KIRKE, Percy (d.1691), of Whitehall.
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Family and Education
s. of George Kirke (d.1675), keeper of Whitehall Palace, by 2nd w. Mary, da. of Aurelian Townsend, gent. of the privy chamber, of Barbican, London. m. bef. 1684, Lady Mary Howard, da. of George, 4th Earl of Suffolk, 1s. 2da.1
Ensign, Admiralty Regt. 1666; cornet, R. Horse Gds. (The Blues) 1670, lt. 1674, capt.-lt. 1675, capt. 1679; lt. 1 R. English Regt. (French army) 1675, maj. 1675-8; lt.-col. 2 Tangier Regt. (4 Ft.) 1680-2, col. 1 Tangier Regt. (Queen’s Ft.) 1682-d.; gov. Tangier 1682-4, Londonderry 1689; brig. 1685, maj.-gen. Nov. 1688, lt.-gen. 1690-d.2
Freeman, Portsmouth 1683; keeper, Whitehall Palace 1687-d.; commr. for reforming abuses in the army 1689; groom of the bedchamber 1689-d.3
Kirke’s father, a Scottish immigrant, served Charles I both before and after his accession, sat for Clitheroe in 1626, and was naturalized in 1628. His first wife was Cornish by birth, the daughter of Sir Robert Killigrew. He remained loyal to the King during the Civil War, and in 1646 married at Oxford the daughter of a court playwright, Charles himself giving the bride away. A few months later he compounded for £660, but was compelled to pay a further £325 for under-valuation. At the Restoration he became groom of the bedchamber and keeper of Whitehall. Kirke’s parents and sisters were all the subject of scandalous report at the court of Charles II.4
Kirke, a professional soldier, was first commissioned in the Duke of York’s regiment in the second Dutch war, and then served under his brother-in-law, the Earl of Oxford, in The Blues. He was seconded to the Duke of Monmouth in 1672, and fought in the French army during and after the third Dutch war. Assisted by Charles Trelawny, he raised a new regiment for Tangier, which from its badge of the paschal lamb was to be ironically nicknamed ‘Kirke’s Lambs’. That impeccable moralist, Samuel Pepys, officially condemned the drunken and dissolute way of life which Kirke both condoned and practised in Tangier, as well as ‘his exactions on poor merchants, letting nothing be sold till he had the refusal’. Kirke returned to England when Tangier was abandoned in 1684, fought at Sedgemoor, and became notorious for his excesses after Monmouth’s rebellion, which James afterwards came to suspect were deliberately inflicted to make him odious to his subjects. According to Burnet:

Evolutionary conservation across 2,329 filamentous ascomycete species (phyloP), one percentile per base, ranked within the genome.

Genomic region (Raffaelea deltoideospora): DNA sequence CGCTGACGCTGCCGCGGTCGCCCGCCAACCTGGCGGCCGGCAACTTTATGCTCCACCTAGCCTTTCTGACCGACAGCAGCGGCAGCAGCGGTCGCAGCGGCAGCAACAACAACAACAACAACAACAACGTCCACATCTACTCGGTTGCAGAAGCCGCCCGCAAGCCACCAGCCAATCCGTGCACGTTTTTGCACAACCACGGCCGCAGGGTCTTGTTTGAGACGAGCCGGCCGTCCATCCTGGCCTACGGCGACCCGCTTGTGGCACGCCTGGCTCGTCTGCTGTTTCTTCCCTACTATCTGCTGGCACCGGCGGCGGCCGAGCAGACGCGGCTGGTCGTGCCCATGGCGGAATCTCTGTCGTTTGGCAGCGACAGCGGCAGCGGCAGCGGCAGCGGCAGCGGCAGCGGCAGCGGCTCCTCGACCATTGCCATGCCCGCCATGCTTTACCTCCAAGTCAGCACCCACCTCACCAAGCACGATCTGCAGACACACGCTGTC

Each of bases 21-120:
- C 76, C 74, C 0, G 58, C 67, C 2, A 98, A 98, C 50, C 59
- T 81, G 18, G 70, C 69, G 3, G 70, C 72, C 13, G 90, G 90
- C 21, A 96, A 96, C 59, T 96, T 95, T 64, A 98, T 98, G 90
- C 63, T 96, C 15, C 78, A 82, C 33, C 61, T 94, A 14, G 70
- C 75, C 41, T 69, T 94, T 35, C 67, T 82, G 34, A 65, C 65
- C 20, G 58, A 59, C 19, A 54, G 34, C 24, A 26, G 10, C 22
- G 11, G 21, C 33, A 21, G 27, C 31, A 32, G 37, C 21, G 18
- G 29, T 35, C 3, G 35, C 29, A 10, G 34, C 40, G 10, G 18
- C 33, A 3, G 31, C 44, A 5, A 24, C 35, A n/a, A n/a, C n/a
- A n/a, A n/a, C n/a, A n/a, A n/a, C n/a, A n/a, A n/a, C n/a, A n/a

Kirke, who had commanded long in Tangier, was become so savage by the neighbourhood of the Moors there, that, some days after the battle, he ordered several of the prisoners to be hanged up at Taunton without so much as the form of law, he and his company looking on from an entertainment they were at. At every new health anotehr prisoner was hanged up. And they were so brutal that observing the shaking of the legs of those whom they hanged, it was said among them they were dancing, an upon that music was called for. This was both so illegal and so inhuman that it might have been expected that some notice would have been taken of it. But Kirke was only child for it.
In fact the only reproofs which Kirke is recorded as receiving were for taking free quarter, and freeing, doubtless corruptly, ‘several persons who were actually in the late rebellion or abetting the same’. Nothing in his life suggests any firm attachment to the Protestant religion, which James confidently urged him to desert for the Church of Rome; but Kirke is said to have successfully pleaded a prior engagement to the ruler of Morocco to embrace Islam if he should ever change his religion. He retained his commission, and was promoted major-general on the landing of William of Orange, though he was already secretly committed to the Revolution. A fortnight later he was arrested on suspicion of plotting with Trelawny to arrest James at Warminster and hand him over to his son-in-law; but positive evidence was lacking, and he was discharged. Trelawny and about 30 of the ‘Lambs’ had already joined the invaders, and Kirke soon followed them.